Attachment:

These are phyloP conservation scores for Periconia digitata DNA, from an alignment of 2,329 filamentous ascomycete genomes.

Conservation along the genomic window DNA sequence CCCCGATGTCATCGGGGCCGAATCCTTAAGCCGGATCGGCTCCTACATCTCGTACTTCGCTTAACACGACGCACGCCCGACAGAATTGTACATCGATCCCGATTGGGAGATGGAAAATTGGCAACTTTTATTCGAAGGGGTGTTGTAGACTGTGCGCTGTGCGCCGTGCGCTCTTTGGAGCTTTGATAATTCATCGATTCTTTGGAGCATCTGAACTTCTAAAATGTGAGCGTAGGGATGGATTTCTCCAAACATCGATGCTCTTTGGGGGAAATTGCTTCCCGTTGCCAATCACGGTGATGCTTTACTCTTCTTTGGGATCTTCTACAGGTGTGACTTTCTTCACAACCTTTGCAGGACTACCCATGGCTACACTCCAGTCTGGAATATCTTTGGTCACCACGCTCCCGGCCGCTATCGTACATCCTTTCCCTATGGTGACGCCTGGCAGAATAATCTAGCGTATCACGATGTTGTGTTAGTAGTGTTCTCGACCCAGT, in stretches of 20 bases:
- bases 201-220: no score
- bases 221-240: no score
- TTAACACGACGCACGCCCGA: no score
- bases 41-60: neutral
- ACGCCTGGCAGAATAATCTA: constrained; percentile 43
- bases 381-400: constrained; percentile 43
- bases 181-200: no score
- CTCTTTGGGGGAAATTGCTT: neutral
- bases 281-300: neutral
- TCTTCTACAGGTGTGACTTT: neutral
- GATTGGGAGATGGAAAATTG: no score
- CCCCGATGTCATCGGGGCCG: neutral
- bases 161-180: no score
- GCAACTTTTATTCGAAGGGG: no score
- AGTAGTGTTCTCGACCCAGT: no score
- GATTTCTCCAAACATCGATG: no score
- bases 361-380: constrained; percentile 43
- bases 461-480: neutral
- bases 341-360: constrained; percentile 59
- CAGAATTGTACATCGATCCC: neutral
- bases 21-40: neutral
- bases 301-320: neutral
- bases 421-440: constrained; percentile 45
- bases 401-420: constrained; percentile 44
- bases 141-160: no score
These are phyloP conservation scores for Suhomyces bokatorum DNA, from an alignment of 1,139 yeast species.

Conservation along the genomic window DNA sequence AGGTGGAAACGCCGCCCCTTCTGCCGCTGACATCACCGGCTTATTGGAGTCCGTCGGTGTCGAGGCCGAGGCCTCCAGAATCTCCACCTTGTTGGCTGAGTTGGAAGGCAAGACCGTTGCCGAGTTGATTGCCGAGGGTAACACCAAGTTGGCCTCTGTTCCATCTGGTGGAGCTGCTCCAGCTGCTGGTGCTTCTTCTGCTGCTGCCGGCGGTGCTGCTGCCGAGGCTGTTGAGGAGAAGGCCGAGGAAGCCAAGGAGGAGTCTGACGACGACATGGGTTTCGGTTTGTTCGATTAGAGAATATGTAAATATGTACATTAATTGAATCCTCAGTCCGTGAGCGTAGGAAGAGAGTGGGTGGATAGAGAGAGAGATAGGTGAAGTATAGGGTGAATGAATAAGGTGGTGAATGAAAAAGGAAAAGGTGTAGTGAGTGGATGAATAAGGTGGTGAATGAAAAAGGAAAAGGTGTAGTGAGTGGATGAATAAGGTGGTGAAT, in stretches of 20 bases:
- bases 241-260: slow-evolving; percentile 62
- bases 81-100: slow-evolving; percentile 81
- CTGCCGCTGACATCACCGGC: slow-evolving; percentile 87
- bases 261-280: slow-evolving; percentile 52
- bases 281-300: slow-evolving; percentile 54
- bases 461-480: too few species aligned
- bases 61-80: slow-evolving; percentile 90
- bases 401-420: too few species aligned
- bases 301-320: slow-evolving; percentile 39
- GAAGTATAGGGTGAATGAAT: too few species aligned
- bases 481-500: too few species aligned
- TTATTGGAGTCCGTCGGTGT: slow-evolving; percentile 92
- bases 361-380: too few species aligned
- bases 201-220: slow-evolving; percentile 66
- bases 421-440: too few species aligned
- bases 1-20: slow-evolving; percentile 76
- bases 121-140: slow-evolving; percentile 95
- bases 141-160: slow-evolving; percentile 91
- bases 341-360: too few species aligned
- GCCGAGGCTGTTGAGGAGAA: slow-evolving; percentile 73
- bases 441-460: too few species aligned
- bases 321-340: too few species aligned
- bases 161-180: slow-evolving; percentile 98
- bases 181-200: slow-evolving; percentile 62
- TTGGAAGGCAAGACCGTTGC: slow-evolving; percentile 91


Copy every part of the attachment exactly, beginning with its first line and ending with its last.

These are phyloP conservation scores for Periconia digitata DNA, from an alignment of 2,329 filamentous ascomycete genomes.

Conservation along the genomic window DNA sequence CCCCGATGTCATCGGGGCCGAATCCTTAAGCCGGATCGGCTCCTACATCTCGTACTTCGCTTAACACGACGCACGCCCGACAGAATTGTACATCGATCCCGATTGGGAGATGGAAAATTGGCAACTTTTATTCGAAGGGGTGTTGTAGACTGTGCGCTGTGCGCCGTGCGCTCTTTGGAGCTTTGATAATTCATCGATTCTTTGGAGCATCTGAACTTCTAAAATGTGAGCGTAGGGATGGATTTCTCCAAACATCGATGCTCTTTGGGGGAAATTGCTTCCCGTTGCCAATCACGGTGATGCTTTACTCTTCTTTGGGATCTTCTACAGGTGTGACTTTCTTCACAACCTTTGCAGGACTACCCATGGCTACACTCCAGTCTGGAATATCTTTGGTCACCACGCTCCCGGCCGCTATCGTACATCCTTTCCCTATGGTGACGCCTGGCAGAATAATCTAGCGTATCACGATGTTGTGTTAGTAGTGTTCTCGACCCAGT, in stretches of 20 bases:
- bases 201-220: no score
- bases 221-240: no score
- TTAACACGACGCACGCCCGA: no score
- bases 41-60: neutral
- ACGCCTGGCAGAATAATCTA: constrained; percentile 43
- bases 381-400: constrained; percentile 43
- bases 181-200: no score
- CTCTTTGGGGGAAATTGCTT: neutral
- bases 281-300: neutral
- TCTTCTACAGGTGTGACTTT: neutral
- GATTGGGAGATGGAAAATTG: no score
- CCCCGATGTCATCGGGGCCG: neutral
- bases 161-180: no score
- GCAACTTTTATTCGAAGGGG: no score
- AGTAGTGTTCTCGACCCAGT: no score
- GATTTCTCCAAACATCGATG: no score
- bases 361-380: constrained; percentile 43
- bases 461-480: neutral
- bases 341-360: constrained; percentile 59
- CAGAATTGTACATCGATCCC: neutral
- bases 21-40: neutral
- bases 301-320: neutral
- bases 421-440: constrained; percentile 45
- bases 401-420: constrained; percentile 44
- bases 141-160: no score
These are phyloP conservation scores for Suhomyces bokatorum DNA, from an alignment of 1,139 yeast species.

Conservation along the genomic window DNA sequence AGGTGGAAACGCCGCCCCTTCTGCCGCTGACATCACCGGCTTATTGGAGTCCGTCGGTGTCGAGGCCGAGGCCTCCAGAATCTCCACCTTGTTGGCTGAGTTGGAAGGCAAGACCGTTGCCGAGTTGATTGCCGAGGGTAACACCAAGTTGGCCTCTGTTCCATCTGGTGGAGCTGCTCCAGCTGCTGGTGCTTCTTCTGCTGCTGCCGGCGGTGCTGCTGCCGAGGCTGTTGAGGAGAAGGCCGAGGAAGCCAAGGAGGAGTCTGACGACGACATGGGTTTCGGTTTGTTCGATTAGAGAATATGTAAATATGTACATTAATTGAATCCTCAGTCCGTGAGCGTAGGAAGAGAGTGGGTGGATAGAGAGAGAGATAGGTGAAGTATAGGGTGAATGAATAAGGTGGTGAATGAAAAAGGAAAAGGTGTAGTGAGTGGATGAATAAGGTGGTGAATGAAAAAGGAAAAGGTGTAGTGAGTGGATGAATAAGGTGGTGAAT, in stretches of 20 bases:
- bases 241-260: slow-evolving; percentile 62
- bases 81-100: slow-evolving; percentile 81
- CTGCCGCTGACATCACCGGC: slow-evolving; percentile 87
- bases 261-280: slow-evolving; percentile 52
- bases 281-300: slow-evolving; percentile 54
- bases 461-480: too few species aligned
- bases 61-80: slow-evolving; percentile 90
- bases 401-420: too few species aligned
- bases 301-320: slow-evolving; percentile 39
- GAAGTATAGGGTGAATGAAT: too few species aligned
- bases 481-500: too few species aligned
- TTATTGGAGTCCGTCGGTGT: slow-evolving; percentile 92
- bases 361-380: too few species aligned
- bases 201-220: slow-evolving; percentile 66
- bases 421-440: too few species aligned
- bases 1-20: slow-evolving; percentile 76
- bases 121-140: slow-evolving; percentile 95
- bases 141-160: slow-evolving; percentile 91
- bases 341-360: too few species aligned
- GCCGAGGCTGTTGAGGAGAA: slow-evolving; percentile 73
- bases 441-460: too few species aligned
- bases 321-340: too few species aligned
- bases 161-180: slow-evolving; percentile 98
- bases 181-200: slow-evolving; percentile 62
- TTGGAAGGCAAGACCGTTGC: slow-evolving; percentile 91